Food for thought

Abu Dhabi features many of these hole-in-the-wall bakeries. Two or three men work in them (usually at night when it’s cooler) mixing dough by hand and baking flat bread in this rudimentary oven. They sell the bread to passersby and local grocery stores.

After I took a picture of this one, I asked to buy one piece of bread. They were all smiles inside and insisted on giving me one fresh from the oven.

“How much?”

“One dirham.”

“What a bargain,” I exclaimed. (A dirham is 27 U.S. cents.)

I offered the gentleman a dirham, but he refused to take it. Instead he pointed at me. Then, he pointed at his chest. Then he held up his two pointer fingers and he hooked them together. I don’t speak Arabic and he doesn’t speak English — but, I think I understand exactly what he meant.

I started to refuse the gift, then smartened up. I smiled and put my hands together in front of my chest. I bowed and said “Shokrun. Ma’a Salama.” (Thank you. Goodnight.)

The bread was delicious — and the experience was indeed a bargain.

By | December 5th, 2010|Uncategorized|3 Comments

On the transcendent unity of world religions

Found an interesting op/ed from the Dalai Lama a few days ago. He made the point that the world religions share a common core of beliefs — that they are more similar, perhaps, than different. Here’s a few good bits:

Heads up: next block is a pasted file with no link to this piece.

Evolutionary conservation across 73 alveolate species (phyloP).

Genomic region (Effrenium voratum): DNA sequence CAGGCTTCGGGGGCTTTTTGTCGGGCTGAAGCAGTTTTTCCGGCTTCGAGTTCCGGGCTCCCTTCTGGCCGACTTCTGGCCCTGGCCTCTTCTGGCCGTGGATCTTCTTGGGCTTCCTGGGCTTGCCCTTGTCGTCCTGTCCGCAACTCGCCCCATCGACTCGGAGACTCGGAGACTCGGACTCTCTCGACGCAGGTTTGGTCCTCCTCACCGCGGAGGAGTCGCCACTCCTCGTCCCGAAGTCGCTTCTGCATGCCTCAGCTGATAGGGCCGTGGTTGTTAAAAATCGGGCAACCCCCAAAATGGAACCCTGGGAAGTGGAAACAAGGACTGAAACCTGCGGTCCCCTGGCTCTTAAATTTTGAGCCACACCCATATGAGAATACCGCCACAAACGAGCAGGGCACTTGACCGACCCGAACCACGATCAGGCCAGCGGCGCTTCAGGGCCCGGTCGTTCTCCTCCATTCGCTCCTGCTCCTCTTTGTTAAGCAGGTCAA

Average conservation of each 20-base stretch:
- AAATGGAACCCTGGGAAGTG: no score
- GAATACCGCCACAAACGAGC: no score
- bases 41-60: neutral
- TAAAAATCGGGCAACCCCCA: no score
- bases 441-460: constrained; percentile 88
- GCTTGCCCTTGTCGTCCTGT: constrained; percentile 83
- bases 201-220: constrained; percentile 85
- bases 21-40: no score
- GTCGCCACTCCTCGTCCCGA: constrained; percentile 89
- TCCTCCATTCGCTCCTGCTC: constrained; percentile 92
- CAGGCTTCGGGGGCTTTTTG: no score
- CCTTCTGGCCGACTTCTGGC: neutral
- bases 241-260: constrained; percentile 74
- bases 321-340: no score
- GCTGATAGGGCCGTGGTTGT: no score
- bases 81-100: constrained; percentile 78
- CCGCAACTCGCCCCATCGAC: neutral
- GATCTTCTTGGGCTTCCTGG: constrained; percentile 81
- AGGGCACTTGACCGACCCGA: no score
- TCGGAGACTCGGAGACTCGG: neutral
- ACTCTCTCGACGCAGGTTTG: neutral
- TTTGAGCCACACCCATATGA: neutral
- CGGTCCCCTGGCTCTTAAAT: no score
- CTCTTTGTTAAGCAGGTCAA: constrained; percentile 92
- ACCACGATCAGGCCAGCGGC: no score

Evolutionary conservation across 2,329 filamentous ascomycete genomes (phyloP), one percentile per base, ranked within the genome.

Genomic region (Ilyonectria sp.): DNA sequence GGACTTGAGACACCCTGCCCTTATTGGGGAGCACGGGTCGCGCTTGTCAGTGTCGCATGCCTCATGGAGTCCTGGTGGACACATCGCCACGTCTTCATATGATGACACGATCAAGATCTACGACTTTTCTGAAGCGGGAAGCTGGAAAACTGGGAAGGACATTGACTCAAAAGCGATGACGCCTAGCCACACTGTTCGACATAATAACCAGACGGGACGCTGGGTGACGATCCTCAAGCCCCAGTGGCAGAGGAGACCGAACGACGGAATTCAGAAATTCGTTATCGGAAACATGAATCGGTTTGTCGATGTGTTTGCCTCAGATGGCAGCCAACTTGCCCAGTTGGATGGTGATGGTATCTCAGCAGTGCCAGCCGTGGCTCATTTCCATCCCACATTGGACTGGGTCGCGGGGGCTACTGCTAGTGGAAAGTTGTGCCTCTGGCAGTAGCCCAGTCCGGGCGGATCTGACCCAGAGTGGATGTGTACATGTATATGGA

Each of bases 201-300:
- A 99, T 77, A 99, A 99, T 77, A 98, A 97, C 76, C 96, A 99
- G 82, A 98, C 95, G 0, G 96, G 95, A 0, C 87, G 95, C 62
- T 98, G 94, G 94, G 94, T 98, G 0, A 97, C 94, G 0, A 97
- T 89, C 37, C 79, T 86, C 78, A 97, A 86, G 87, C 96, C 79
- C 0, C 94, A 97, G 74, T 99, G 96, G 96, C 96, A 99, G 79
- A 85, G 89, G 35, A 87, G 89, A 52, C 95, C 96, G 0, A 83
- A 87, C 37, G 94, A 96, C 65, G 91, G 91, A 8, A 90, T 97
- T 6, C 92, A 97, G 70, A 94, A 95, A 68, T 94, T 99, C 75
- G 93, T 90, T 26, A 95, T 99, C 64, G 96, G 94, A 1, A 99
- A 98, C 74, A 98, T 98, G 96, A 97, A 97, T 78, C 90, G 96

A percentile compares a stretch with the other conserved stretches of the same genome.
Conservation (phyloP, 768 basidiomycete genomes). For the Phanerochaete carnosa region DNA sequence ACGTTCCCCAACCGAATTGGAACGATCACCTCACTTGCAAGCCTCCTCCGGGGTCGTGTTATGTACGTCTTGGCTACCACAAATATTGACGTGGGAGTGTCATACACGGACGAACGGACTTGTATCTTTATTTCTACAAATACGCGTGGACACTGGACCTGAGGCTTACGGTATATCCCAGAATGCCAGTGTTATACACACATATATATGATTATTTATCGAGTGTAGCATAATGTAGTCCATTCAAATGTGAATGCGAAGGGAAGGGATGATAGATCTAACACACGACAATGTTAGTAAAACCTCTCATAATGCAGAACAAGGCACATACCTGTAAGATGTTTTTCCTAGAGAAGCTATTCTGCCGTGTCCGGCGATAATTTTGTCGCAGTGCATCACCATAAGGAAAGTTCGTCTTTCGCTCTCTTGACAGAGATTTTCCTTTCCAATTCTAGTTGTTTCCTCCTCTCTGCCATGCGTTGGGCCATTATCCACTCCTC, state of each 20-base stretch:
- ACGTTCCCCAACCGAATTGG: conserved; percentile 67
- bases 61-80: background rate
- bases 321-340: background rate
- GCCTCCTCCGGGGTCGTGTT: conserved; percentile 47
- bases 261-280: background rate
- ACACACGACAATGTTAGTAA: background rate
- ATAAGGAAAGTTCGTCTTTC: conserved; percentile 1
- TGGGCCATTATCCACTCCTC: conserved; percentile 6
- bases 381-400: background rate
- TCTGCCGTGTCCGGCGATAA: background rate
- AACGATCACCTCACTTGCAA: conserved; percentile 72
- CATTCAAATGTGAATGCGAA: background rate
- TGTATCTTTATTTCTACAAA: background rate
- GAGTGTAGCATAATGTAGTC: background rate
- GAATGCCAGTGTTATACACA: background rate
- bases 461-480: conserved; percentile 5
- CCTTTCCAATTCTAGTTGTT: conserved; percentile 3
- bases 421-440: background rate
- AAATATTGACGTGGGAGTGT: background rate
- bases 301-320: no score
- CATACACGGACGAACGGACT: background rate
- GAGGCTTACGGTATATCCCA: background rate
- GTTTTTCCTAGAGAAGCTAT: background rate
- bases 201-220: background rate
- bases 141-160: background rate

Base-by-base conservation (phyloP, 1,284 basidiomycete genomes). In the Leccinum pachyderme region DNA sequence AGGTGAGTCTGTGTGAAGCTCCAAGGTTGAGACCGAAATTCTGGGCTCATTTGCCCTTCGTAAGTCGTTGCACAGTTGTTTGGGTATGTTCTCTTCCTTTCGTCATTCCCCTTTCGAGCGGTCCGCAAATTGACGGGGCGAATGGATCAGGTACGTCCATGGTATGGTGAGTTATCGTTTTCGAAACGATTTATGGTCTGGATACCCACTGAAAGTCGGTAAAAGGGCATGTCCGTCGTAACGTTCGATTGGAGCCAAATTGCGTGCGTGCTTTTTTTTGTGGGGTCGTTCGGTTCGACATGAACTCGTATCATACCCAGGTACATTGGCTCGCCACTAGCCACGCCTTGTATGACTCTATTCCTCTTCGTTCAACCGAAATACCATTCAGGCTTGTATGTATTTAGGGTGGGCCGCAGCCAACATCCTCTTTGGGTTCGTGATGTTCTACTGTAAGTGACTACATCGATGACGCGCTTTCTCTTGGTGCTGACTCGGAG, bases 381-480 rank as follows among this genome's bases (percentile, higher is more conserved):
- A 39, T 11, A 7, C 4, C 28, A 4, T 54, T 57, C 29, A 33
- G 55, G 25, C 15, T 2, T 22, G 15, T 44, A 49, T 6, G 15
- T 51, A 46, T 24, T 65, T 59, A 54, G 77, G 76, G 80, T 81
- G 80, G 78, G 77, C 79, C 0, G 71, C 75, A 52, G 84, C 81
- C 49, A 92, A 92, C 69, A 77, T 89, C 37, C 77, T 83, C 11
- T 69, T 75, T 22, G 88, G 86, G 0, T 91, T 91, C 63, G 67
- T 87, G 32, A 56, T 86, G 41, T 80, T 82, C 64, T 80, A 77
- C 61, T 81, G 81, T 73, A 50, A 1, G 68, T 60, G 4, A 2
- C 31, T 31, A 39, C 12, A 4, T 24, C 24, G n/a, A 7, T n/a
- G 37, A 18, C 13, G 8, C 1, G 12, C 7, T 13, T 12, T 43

Granted, every religion has a sense of exclusivity as part of its core identity. Even so, I believe there is genuine potential for mutual understanding. While preserving faith toward one’s own tradition, one can respect, admire and appreciate other traditions.

An early eye-opener for me was my meeting with the Trappist monk Thomas Merton in India shortly before his untimely death in 1968. Merton told me he could be perfectly faithful to Christianity, yet learn in depth from other religions like Buddhism. The same is true for me as an ardent Buddhist learning from the world’s other great religions.

A main point in my discussion with Merton was how central compassion was to the message of both Christianity and Buddhism. In my readings of the New Testament, I find myself inspired by Jesus’ acts of compassion. His miracle of the loaves and fishes, his healing and his teaching are all motivated by the desire to relieve suffering.

I’m a firm believer in the power of personal contact to bridge differences, so I’ve long been drawn to dialogues with people of other religious outlooks. The focus on compassion that Merton and I observed in our two religions strikes me as a strong unifying thread among all the major faiths. And these days we need to highlight what unifies us.

The Dalai Lama then goes on to outline other similarities in the world’s faith traditions. He concludes: